Saint Jerome's Hebrew Questions on Genesis

Saint Jerome's Hebrew Questions on Genesis

Saint Jerome's Hebrew Questions on Genesis

Saint Jerome's Hebrew Questions on Genesis

Synopsis

Jerome was one of the very few early Christian scholars to know any Hebrew. This new edition of his Questions on Genesis includes an introduction, translation, and commentary to reveal a fascinating work showing a Christian working alongside Jews in an age very different from our own. Jerome's influence on the Church is well known--but this work is equally important for the light thrown on the history and origin of many ideas at the heart of the Jewish tradition.

Excerpt

This translation of Jerome Hebrew Questions on Genesis, with commentary and introduction, is offered to students of Patristics and Judaica in the hope that what is an unusual, even in some respects unique, writing might become better known. In undertaking this enterprise, the richness and depth of Jerome's knowledge, especially his appreciation of the Jewish tradition, has impressed itself upon me with every passing day. Indeed, the commentary offered in the following pages represents only a fraction of what could have been written, space permitting, on almost any of the verses which Jerome chose to expound. The treatise is of particular interest for our own times, when Jewish--Christian relations seem to be entering a new era. For this little book of Jerome's, when viewed as a whole, confronts the reader with the question: what exactly was Jerome's relationship with the Jews of his day, and why were they willing to acquaint him with their teachings? Perhaps the present work will encourage others to grant this problem the attention it deserves.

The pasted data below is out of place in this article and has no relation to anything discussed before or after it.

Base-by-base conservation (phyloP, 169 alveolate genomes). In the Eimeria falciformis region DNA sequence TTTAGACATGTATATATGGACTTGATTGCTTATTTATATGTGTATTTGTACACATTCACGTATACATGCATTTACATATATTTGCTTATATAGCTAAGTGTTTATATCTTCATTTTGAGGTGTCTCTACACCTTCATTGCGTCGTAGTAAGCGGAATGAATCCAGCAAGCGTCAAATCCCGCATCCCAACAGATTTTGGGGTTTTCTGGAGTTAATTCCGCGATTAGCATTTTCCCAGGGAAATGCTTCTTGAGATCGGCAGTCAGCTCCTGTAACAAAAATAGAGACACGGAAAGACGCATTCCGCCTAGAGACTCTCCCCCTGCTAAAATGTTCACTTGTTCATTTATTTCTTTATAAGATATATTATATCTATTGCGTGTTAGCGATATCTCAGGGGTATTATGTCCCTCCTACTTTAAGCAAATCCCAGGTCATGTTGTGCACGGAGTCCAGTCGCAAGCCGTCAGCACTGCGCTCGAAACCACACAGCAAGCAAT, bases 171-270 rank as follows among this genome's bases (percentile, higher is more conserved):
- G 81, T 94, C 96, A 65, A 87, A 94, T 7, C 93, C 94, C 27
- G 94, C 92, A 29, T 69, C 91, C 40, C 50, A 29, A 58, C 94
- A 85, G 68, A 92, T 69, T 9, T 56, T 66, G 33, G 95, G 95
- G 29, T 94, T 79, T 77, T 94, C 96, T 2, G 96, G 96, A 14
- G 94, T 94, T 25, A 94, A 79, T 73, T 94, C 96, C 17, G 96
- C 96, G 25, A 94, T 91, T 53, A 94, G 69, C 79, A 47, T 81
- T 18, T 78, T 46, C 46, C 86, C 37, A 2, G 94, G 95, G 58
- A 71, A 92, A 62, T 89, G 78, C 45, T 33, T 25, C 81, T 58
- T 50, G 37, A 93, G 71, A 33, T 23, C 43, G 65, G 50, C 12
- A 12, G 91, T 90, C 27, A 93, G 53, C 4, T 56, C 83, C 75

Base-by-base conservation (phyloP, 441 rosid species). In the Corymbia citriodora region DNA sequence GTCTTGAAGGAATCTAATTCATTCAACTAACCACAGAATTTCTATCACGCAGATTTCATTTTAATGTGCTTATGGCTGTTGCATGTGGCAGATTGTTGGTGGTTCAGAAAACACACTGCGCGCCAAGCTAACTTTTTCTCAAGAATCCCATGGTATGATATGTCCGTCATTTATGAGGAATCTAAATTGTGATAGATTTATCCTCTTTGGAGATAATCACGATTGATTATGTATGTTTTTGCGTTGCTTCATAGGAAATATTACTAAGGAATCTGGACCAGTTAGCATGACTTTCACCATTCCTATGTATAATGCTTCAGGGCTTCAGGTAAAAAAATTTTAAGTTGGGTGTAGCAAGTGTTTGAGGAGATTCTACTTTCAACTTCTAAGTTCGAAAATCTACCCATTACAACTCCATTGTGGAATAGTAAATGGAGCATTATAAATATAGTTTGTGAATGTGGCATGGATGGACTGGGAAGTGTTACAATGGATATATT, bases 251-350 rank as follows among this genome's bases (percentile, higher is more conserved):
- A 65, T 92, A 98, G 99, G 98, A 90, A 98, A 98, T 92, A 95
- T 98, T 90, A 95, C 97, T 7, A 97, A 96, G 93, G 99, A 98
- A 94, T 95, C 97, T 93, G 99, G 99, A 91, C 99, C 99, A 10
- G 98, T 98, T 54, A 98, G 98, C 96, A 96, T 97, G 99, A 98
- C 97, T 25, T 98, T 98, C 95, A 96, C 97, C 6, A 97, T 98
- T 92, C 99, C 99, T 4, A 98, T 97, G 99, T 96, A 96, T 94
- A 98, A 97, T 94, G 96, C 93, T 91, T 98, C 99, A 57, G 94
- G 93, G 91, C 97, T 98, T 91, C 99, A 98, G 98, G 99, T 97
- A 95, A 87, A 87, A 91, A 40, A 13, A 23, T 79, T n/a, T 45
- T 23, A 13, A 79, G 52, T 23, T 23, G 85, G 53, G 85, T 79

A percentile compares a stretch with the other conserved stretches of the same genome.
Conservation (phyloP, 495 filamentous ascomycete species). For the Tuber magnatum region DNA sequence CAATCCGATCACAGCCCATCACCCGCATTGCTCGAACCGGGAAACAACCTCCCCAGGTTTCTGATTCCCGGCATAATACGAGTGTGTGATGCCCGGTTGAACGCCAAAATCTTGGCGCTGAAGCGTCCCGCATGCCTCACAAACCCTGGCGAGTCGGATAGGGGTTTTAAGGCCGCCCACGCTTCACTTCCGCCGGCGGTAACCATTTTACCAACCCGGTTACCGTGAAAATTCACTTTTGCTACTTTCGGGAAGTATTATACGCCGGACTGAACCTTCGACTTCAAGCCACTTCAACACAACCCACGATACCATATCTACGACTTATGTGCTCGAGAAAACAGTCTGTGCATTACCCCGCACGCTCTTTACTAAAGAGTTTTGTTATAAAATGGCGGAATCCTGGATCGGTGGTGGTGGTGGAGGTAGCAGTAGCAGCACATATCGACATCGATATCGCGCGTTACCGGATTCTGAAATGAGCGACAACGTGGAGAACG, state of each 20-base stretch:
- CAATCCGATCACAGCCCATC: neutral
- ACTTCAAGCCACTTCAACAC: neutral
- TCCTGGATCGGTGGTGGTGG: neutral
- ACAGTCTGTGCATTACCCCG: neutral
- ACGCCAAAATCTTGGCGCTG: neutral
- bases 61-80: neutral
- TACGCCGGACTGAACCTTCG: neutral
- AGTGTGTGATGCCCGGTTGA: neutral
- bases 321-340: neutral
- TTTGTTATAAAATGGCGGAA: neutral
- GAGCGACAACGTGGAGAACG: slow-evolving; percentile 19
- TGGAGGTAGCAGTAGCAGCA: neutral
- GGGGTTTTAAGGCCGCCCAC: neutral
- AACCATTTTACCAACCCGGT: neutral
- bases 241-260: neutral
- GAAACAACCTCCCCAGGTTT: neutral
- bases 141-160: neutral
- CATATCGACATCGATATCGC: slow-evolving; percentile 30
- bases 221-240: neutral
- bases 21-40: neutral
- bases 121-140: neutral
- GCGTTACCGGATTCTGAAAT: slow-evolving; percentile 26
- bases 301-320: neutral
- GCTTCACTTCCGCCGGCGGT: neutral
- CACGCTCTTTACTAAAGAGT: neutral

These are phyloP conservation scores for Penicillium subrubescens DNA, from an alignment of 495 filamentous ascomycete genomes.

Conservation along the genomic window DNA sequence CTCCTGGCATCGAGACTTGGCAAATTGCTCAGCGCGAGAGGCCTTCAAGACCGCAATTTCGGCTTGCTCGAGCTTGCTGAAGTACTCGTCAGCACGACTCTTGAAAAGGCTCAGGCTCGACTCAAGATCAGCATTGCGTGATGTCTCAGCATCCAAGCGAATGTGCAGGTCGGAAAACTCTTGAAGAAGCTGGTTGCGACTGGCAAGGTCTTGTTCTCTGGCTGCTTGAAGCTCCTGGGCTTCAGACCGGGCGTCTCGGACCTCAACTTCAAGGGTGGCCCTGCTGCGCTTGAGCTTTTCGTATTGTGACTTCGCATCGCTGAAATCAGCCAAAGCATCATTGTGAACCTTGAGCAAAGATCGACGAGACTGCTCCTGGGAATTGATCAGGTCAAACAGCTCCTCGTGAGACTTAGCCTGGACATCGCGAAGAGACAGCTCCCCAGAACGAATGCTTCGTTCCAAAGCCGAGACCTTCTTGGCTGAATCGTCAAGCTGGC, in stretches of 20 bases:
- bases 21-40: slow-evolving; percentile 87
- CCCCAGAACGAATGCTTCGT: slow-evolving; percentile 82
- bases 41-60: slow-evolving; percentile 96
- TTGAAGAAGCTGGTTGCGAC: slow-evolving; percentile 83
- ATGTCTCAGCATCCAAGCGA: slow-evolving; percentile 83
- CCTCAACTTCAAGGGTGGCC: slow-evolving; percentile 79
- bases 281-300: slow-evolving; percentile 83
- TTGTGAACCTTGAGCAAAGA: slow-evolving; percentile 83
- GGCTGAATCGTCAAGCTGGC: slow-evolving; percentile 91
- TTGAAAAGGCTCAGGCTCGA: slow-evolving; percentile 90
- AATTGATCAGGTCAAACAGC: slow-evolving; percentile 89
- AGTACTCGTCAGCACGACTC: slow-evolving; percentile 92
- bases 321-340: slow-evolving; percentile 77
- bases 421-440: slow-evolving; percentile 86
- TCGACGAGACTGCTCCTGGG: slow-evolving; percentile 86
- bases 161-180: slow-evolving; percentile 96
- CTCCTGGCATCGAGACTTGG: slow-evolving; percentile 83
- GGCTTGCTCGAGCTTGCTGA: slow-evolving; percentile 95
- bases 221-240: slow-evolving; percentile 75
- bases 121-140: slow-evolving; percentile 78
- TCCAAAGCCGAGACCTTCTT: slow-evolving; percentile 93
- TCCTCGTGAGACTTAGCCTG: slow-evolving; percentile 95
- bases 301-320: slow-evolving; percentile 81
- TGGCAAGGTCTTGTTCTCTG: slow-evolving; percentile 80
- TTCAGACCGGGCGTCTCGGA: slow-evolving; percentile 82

By custom, this is the point at which thanks are offered to those who have helped the author in the course of his work. It is a particular pleasure for me to express my gratitude to my colleagues Carol Harrison and George Dragas, whose advice and assistance with regard to the patristic material in this book has been generous and invaluable. Special thanks are also due to Gerald Bonner, whose advice and criticisms were particularly encouraging when I began work on the book. To both Tony Gelston and Walter Moberly, fellow Hebraists, I owe important insights in this work, and I have been particularly helped by their willingness to discuss individual points of detail at length. To all these I owe much; but for the mistakes, omissions, and other imperfections which must surely attend a work of this kind they are not responsible.

My thanks are also due to David Hunt, Tessa Rajak, David Brown, Jeremy Black, and Jan Rhodes for their help in the elucidation of individual details, and to my pupil Keith Holland for his assistance in preparing the typescript. I am indebted also to Eric Halladay . . .

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